Until the dispersion of the Eastern colleges in the eleventh century, no great rabbis came into Spain with pretension of authority to enforce Talmudical traditions. When zealots of the sort did come, they found a community of Hebrews far superior to the Jews of Palestine.
Continuing Spanish Inquisition Established,
with a selection from History of the Inquisition by William H. Rule published in 1868. This selection is presented in 6 installments, each one 5 minutes long.
Previously in Spanish Inquisition Established.
Llorente estimates the number of Jews who perished under the fury of mobs, in the year 1391, at upward of one hundred thousand. To evade persecution, multitudes submitted to be baptized. More than a million had changed name at the end of the fourteenth century. After those tumults controversial preachers, such as San Vicente Ferrer, declaimed for popery against Judaism; and in the first ten years of the fifteenth century a second multitude of forced converts threw themselves into the bosom of the Romish Church, to the discouragement of their brethren and to their own confusion at last. They were set under the keenest vigilance of the inquisitors, without being able even to counterfeit any attachment to the Church, whose most grievous yoke they had put on, but which in heart they hated.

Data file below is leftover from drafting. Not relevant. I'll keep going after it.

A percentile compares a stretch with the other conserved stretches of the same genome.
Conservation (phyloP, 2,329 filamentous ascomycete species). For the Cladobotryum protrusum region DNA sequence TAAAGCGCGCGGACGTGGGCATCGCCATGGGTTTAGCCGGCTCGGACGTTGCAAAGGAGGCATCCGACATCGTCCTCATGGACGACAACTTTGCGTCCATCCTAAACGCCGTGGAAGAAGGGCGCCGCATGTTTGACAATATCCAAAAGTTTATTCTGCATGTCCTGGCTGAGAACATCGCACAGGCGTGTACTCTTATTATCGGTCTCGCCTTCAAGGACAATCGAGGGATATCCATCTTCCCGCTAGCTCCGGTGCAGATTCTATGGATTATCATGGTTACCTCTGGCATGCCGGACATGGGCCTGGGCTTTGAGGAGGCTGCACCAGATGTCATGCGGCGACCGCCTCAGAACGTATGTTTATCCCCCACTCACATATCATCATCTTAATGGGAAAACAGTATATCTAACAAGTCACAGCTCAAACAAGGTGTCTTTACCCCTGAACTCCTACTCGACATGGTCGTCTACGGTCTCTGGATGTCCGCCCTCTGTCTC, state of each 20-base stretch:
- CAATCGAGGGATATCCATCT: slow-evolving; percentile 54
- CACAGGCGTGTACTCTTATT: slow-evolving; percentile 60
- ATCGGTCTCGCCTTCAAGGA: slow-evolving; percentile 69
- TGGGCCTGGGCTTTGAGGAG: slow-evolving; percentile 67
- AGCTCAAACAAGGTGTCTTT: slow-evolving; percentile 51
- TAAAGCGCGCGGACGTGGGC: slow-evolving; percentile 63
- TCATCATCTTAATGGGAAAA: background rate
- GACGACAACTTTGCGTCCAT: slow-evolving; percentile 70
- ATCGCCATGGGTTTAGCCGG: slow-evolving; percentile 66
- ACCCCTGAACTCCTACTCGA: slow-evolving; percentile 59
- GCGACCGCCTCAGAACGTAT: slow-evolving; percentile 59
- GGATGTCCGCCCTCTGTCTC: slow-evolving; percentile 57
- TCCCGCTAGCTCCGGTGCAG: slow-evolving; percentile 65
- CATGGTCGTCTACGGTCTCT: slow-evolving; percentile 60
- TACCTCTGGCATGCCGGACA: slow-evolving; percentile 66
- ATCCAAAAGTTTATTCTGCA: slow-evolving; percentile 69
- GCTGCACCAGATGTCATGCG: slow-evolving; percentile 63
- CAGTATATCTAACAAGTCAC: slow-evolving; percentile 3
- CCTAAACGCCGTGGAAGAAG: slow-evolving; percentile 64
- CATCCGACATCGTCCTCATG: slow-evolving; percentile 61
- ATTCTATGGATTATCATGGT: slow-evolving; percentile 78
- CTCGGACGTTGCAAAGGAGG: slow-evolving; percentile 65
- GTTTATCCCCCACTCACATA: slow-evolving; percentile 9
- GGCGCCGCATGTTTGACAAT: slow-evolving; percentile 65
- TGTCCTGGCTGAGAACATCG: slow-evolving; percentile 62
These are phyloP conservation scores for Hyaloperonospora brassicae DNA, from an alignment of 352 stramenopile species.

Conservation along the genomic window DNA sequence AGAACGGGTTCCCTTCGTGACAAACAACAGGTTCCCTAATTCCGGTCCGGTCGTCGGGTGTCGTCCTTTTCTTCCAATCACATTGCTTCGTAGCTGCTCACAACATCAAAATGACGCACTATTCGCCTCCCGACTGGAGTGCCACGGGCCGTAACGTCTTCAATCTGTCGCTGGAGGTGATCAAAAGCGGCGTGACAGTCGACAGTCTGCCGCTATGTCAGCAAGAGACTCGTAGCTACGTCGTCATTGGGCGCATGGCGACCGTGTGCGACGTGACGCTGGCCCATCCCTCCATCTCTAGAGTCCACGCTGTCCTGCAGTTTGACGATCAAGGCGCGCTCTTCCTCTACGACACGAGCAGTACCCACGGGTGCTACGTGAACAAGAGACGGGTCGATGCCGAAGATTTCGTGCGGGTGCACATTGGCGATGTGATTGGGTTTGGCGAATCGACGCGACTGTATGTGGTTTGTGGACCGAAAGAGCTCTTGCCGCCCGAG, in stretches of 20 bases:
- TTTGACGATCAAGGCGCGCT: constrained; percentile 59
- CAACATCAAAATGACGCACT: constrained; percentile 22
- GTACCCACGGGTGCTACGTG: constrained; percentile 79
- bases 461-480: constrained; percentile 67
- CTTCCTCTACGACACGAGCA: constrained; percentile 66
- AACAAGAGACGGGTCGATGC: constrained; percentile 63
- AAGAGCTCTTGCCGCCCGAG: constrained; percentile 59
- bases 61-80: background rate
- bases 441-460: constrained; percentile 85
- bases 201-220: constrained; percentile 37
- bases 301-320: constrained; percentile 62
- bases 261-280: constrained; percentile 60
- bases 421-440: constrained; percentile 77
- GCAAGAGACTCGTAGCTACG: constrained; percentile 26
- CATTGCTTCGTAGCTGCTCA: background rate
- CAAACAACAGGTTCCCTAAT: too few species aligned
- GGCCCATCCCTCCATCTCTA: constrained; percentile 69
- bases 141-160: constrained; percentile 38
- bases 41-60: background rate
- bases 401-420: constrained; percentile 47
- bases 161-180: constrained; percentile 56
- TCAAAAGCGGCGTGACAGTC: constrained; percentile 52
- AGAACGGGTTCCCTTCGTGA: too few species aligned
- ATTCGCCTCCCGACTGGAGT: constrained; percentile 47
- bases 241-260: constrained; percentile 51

Now the Church gloried over the declension of Judaism. In presence of Benedict XIII, antipope, a Spaniard, wandering in Spain, because in Rome they would not own him, a formal disputation was carried on for sixty-nine days between Jerome of Santa Fé and other converts — or, as the Jews not improperly called them, apostates — on the one side, and a company of rabbis on the other. Such a controversy, carried on even in the presence of a half-pope, could only come to the prescribed conclusion; and after seeing all persuasion and corruption exhausted to bring over the Hebrews to his sect, but without much success, Benedict closed the debate, pronounced the Jews vanquished, and gave them notice of severer measures. The richer from interest, the poorer from bigotry, and the priesthood from instinct, poured contempt even on proselytes, whom they classified according to their supposed degrees of heterodoxy. Some were called “converts,” to note the newness of their Christianity; others “confessed,” to tell that they had confessed the falseness of Judaism. Sometimes they were branded as “maranos,” from the words maran atha, which the priests, in their ignorance, took to mean “accursed.” The whole were spoken of as a generation of maranos, or, worst of all in the imagination of a papist, “Jews.” Goaded by the cowardly persecution, the proselytes groaned after deliverance; a few even dared to renounce the profession of a faith they never held, and many resumed the practice of Jewish rites in private. This opened a new field to the zeal of the inquisitors; but the labor of suppressing a revolt so widely spread, so rapidly extending, and even infecting the Romish families with whom the imperfect converts were united, was more than the inquisitors could undertake without a more powerfully organized system of their own.